November 9 – Executed in Oxford, buried with the Templars

November 8, 2021

Ven. George Napper

(Or Napier).

A Victorian representation of Oxford Castle, as imagined in the 15th century.

A Victorian representation of Oxford Castle, as imagined in the 15th century.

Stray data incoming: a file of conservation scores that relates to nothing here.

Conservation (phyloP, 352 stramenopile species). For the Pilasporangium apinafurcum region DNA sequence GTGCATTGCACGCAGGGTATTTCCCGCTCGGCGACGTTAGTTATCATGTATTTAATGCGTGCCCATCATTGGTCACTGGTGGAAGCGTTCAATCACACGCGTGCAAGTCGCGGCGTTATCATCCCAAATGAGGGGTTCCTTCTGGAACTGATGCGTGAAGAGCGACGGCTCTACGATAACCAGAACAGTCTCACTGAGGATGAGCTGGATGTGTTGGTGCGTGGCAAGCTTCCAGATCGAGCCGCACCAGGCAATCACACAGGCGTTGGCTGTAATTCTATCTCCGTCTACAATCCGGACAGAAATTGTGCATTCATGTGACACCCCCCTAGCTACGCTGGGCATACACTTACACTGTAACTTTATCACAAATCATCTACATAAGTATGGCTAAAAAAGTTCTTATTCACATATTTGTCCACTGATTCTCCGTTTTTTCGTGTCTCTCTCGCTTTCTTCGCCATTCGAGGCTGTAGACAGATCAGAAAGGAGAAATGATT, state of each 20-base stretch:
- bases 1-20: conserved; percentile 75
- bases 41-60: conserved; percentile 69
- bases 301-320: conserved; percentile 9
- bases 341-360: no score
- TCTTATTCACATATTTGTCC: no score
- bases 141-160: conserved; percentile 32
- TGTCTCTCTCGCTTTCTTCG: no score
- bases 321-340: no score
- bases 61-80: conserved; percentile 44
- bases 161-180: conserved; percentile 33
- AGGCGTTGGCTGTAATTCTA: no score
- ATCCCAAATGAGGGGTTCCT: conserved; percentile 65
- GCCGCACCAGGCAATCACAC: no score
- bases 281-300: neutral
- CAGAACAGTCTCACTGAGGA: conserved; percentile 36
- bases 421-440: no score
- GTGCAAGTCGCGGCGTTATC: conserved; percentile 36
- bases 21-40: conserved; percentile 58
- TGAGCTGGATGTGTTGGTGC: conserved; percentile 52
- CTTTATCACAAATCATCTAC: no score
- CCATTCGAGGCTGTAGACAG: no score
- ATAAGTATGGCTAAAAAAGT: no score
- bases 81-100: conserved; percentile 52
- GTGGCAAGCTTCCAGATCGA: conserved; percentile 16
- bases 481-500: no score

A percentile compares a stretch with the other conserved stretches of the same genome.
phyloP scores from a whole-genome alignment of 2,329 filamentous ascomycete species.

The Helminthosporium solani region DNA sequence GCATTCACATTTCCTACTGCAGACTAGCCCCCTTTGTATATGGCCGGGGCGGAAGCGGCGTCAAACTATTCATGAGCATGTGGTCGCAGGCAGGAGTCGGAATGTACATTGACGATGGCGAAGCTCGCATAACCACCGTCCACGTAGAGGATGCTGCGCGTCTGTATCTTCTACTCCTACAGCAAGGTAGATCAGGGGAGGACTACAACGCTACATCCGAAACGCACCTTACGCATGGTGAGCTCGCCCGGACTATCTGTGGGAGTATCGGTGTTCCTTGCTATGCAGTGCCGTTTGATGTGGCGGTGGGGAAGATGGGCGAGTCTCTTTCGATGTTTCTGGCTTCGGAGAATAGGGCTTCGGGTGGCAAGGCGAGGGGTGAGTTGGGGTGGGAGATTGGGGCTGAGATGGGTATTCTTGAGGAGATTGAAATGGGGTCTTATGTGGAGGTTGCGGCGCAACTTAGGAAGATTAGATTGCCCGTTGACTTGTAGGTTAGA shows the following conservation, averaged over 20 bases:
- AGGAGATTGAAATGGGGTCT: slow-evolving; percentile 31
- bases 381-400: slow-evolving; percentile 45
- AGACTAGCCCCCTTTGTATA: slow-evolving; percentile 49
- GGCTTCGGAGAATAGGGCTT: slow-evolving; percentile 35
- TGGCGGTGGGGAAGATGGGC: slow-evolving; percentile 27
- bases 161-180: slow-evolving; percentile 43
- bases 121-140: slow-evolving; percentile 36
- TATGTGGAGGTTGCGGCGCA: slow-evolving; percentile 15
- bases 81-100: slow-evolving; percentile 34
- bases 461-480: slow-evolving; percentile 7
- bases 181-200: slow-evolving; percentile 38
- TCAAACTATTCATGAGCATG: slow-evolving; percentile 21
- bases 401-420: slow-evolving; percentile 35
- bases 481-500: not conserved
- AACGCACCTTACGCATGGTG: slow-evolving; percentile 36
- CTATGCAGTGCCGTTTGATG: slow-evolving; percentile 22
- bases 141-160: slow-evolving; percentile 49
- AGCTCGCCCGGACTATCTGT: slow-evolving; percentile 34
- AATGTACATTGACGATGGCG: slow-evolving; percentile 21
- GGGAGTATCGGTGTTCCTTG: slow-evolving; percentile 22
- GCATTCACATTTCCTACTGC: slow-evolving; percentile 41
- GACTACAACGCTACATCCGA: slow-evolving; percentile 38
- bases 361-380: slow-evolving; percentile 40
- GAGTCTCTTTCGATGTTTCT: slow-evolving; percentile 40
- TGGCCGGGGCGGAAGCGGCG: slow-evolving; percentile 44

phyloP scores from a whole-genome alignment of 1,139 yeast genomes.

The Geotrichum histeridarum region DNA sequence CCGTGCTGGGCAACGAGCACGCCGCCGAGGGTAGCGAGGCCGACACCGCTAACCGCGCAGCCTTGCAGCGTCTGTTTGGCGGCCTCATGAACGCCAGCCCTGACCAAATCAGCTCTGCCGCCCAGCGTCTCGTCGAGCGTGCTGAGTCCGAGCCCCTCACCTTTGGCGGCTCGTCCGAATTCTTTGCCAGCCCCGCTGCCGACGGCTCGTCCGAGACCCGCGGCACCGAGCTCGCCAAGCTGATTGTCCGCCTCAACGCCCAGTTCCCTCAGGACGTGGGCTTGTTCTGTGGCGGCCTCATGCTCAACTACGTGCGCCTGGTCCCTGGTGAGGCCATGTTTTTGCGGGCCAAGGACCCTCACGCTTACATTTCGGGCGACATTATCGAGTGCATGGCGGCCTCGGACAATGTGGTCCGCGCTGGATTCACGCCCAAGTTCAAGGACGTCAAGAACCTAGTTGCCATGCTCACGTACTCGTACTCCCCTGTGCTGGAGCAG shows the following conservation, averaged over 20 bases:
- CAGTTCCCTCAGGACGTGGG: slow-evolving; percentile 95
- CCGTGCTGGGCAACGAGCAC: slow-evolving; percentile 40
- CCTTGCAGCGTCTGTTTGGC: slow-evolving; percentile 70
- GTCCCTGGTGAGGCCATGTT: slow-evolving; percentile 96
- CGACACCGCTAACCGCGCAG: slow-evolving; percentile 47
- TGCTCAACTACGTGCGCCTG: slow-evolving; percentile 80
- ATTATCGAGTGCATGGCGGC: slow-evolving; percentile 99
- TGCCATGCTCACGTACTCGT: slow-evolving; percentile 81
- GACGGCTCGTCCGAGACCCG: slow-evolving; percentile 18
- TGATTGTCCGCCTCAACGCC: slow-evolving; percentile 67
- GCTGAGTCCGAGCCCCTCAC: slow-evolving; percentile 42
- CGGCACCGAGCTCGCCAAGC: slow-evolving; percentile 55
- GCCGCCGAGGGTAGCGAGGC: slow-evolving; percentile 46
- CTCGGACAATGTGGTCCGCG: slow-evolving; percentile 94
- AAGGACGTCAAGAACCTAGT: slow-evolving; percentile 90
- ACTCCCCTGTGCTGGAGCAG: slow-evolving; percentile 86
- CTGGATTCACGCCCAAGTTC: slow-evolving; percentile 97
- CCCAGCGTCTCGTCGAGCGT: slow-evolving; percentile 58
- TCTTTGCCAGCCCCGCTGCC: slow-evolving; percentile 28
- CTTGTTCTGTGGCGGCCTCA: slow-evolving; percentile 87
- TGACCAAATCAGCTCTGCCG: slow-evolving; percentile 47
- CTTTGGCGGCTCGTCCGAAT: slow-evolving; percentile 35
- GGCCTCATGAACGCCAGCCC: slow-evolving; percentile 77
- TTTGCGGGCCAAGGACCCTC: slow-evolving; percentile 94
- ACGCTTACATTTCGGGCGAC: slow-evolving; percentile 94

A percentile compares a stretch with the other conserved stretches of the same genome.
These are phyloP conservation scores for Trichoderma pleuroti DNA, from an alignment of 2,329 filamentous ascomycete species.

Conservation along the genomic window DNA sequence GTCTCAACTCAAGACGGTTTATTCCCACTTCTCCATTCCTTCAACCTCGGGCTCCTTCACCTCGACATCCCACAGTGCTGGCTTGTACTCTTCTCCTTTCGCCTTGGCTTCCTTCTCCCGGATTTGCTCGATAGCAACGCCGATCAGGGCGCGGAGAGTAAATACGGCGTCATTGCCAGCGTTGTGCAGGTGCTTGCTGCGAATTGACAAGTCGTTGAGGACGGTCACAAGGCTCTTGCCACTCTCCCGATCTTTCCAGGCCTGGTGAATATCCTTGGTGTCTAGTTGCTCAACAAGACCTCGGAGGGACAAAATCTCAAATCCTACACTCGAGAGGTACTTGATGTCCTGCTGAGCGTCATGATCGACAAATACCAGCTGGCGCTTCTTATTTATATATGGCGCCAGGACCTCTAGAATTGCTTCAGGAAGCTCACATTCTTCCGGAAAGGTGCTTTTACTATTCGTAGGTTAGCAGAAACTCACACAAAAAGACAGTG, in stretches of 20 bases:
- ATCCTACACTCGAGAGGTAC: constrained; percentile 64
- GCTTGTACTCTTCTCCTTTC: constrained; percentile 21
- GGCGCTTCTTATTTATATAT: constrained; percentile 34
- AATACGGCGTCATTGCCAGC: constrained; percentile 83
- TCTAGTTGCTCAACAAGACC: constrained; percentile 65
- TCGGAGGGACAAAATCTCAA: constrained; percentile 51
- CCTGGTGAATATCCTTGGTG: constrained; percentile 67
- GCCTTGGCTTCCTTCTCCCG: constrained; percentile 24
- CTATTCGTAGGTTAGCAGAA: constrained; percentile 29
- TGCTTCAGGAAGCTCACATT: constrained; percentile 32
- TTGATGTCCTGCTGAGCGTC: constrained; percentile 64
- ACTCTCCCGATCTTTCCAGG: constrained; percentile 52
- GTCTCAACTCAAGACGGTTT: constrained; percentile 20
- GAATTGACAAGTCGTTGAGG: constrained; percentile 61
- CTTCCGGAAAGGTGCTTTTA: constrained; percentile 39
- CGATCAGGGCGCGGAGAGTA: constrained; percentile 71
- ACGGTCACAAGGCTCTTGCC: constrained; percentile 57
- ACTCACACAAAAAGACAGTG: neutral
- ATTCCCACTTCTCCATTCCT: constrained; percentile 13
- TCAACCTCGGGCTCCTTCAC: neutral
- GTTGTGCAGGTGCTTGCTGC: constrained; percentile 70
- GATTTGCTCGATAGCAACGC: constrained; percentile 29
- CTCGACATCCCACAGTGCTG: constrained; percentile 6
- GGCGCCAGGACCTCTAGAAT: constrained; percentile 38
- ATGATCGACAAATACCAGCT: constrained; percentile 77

English martyr, born at Holywell manor, Oxford, 1550; executed at Oxford 9 November, 1610. He was a son of Edward Napper (d. in 1558), sometime Fellow of All Souls College, by Anne, his second wife, daughter of John Peto, of Chesterton, Warwickshire, and niece of William, Cardinal Peto. He entered Corpus Christi College 5 January, 1565-6, but was ejected in 1568 as a recusant. On 24 August, 1579, he paid a visit to the English College at Reims, and by December, 1580, he had been imprisoned. He was still in the Wood Street Counter, London, on 30 September, 1588; but was liberated in June, 1589, on acknowledging the royal supremacy. He entered the English College, Douai, in 1596, and was sent on the mission in 1603. He appears to have lived with his brother William at Holywell. He was arrested at Kirtlington, four miles from Woodstock, very early in the morning of 19 July, 1610, when he on him a pyx containing two consecrated Hosts as well as a small reliquary. Brought before Sir Francis Eure at Upper Heyford (Wood says before a justice named Chamberlain), he was strictly searched; but the constable found nothing but his breviary, his holy oils, and a needle case with thread and thimble…

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